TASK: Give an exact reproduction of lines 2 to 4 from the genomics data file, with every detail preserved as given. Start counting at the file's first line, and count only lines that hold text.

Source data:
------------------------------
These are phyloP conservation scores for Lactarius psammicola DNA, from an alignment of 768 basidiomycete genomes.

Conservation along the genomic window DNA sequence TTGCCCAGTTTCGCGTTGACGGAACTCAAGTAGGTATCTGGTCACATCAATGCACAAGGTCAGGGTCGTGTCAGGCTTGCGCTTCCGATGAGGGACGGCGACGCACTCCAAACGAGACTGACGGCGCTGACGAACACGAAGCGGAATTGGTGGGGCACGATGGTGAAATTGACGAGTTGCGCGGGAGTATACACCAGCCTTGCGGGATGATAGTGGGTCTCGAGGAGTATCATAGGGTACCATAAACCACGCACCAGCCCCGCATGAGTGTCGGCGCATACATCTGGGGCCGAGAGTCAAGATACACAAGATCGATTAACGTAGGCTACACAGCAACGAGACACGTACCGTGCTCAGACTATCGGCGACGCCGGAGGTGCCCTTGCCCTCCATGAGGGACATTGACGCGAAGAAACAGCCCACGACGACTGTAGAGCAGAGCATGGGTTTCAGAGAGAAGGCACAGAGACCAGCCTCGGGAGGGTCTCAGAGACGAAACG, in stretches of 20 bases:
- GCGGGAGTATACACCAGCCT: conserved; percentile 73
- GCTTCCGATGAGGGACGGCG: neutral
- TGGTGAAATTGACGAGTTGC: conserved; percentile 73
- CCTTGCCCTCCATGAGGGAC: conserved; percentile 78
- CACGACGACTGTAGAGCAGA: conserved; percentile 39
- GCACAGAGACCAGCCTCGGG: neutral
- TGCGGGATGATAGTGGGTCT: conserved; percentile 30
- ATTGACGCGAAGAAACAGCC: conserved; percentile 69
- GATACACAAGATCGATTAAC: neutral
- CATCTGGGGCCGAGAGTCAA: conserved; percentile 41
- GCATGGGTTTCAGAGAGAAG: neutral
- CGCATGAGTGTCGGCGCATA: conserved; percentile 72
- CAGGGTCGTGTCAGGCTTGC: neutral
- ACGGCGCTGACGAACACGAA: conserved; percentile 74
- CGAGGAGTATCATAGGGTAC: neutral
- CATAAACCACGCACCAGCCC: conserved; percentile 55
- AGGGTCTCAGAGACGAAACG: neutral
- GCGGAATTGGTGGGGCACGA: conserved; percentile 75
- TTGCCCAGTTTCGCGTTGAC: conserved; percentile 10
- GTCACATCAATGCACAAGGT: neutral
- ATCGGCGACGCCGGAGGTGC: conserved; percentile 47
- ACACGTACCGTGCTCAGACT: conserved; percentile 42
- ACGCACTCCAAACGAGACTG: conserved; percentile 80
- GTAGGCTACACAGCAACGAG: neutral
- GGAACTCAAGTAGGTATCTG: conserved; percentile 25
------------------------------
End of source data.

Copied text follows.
Conservation along the genomic window DNA sequence TTGCCCAGTTTCGCGTTGACGGAACTCAAGTAGGTATCTGGTCACATCAATGCACAAGGTCAGGGTCGTGTCAGGCTTGCGCTTCCGATGAGGGACGGCGACGCACTCCAAACGAGACTGACGGCGCTGACGAACACGAAGCGGAATTGGTGGGGCACGATGGTGAAATTGACGAGTTGCGCGGGAGTATACACCAGCCTTGCGGGATGATAGTGGGTCTCGAGGAGTATCATAGGGTACCATAAACCACGCACCAGCCCCGCATGAGTGTCGGCGCATACATCTGGGGCCGAGAGTCAAGATACACAAGATCGATTAACGTAGGCTACACAGCAACGAGACACGTACCGTGCTCAGACTATCGGCGACGCCGGAGGTGCCCTTGCCCTCCATGAGGGACATTGACGCGAAGAAACAGCCCACGACGACTGTAGAGCAGAGCATGGGTTTCAGAGAGAAGGCACAGAGACCAGCCTCGGGAGGGTCTCAGAGACGAAACG, in stretches of 20 bases:
- GCGGGAGTATACACCAGCCT: conserved; percentile 73
- GCTTCCGATGAGGGACGGCG: neutral